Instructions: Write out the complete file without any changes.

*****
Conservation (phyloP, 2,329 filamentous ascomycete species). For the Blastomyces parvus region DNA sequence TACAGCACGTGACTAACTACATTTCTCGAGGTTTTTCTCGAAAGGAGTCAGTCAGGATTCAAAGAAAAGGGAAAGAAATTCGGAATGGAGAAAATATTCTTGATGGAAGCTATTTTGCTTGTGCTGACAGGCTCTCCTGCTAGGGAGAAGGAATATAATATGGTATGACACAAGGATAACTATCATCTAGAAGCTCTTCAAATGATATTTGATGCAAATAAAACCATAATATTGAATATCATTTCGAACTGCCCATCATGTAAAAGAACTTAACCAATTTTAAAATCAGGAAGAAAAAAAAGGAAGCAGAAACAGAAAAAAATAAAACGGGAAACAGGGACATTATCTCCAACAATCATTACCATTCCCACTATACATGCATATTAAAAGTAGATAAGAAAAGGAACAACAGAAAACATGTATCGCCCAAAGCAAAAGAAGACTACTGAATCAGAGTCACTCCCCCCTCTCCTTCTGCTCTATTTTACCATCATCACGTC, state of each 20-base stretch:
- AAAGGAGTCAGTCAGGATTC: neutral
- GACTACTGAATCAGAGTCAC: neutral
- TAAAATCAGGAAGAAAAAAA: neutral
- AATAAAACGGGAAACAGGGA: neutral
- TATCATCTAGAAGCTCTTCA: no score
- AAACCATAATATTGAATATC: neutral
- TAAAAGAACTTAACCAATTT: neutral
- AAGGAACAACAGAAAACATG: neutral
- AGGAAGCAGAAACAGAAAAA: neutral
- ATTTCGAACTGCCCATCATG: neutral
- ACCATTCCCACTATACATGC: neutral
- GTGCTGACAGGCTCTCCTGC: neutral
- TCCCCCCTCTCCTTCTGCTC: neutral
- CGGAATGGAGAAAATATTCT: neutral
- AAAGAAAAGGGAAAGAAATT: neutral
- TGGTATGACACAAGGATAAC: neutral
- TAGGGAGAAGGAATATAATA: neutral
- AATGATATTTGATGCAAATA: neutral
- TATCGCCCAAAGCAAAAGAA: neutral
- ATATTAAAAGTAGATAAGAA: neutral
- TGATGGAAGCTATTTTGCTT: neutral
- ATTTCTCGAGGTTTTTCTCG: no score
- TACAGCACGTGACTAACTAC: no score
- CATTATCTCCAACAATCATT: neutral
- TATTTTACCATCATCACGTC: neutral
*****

Conservation (phyloP, 2,329 filamentous ascomycete species). For the Blastomyces parvus region DNA sequence TACAGCACGTGACTAACTACATTTCTCGAGGTTTTTCTCGAAAGGAGTCAGTCAGGATTCAAAGAAAAGGGAAAGAAATTCGGAATGGAGAAAATATTCTTGATGGAAGCTATTTTGCTTGTGCTGACAGGCTCTCCTGCTAGGGAGAAGGAATATAATATGGTATGACACAAGGATAACTATCATCTAGAAGCTCTTCAAATGATATTTGATGCAAATAAAACCATAATATTGAATATCATTTCGAACTGCCCATCATGTAAAAGAACTTAACCAATTTTAAAATCAGGAAGAAAAAAAAGGAAGCAGAAACAGAAAAAAATAAAACGGGAAACAGGGACATTATCTCCAACAATCATTACCATTCCCACTATACATGCATATTAAAAGTAGATAAGAAAAGGAACAACAGAAAACATGTATCGCCCAAAGCAAAAGAAGACTACTGAATCAGAGTCACTCCCCCCTCTCCTTCTGCTCTATTTTACCATCATCACGTC, state of each 20-base stretch:
- AAAGGAGTCAGTCAGGATTC: neutral
- GACTACTGAATCAGAGTCAC: neutral
- TAAAATCAGGAAGAAAAAAA: neutral
- AATAAAACGGGAAACAGGGA: neutral
- TATCATCTAGAAGCTCTTCA: no score
- AAACCATAATATTGAATATC: neutral
- TAAAAGAACTTAACCAATTT: neutral
- AAGGAACAACAGAAAACATG: neutral
- AGGAAGCAGAAACAGAAAAA: neutral
- ATTTCGAACTGCCCATCATG: neutral
- ACCATTCCCACTATACATGC: neutral
- GTGCTGACAGGCTCTCCTGC: neutral
- TCCCCCCTCTCCTTCTGCTC: neutral
- CGGAATGGAGAAAATATTCT: neutral
- AAAGAAAAGGGAAAGAAATT: neutral
- TGGTATGACACAAGGATAAC: neutral
- TAGGGAGAAGGAATATAATA: neutral
- AATGATATTTGATGCAAATA: neutral
- TATCGCCCAAAGCAAAAGAA: neutral
- ATATTAAAAGTAGATAAGAA: neutral
- TGATGGAAGCTATTTTGCTT: neutral
- ATTTCTCGAGGTTTTTCTCG: no score
- TACAGCACGTGACTAACTAC: no score
- CATTATCTCCAACAATCATT: neutral
- TATTTTACCATCATCACGTC: neutral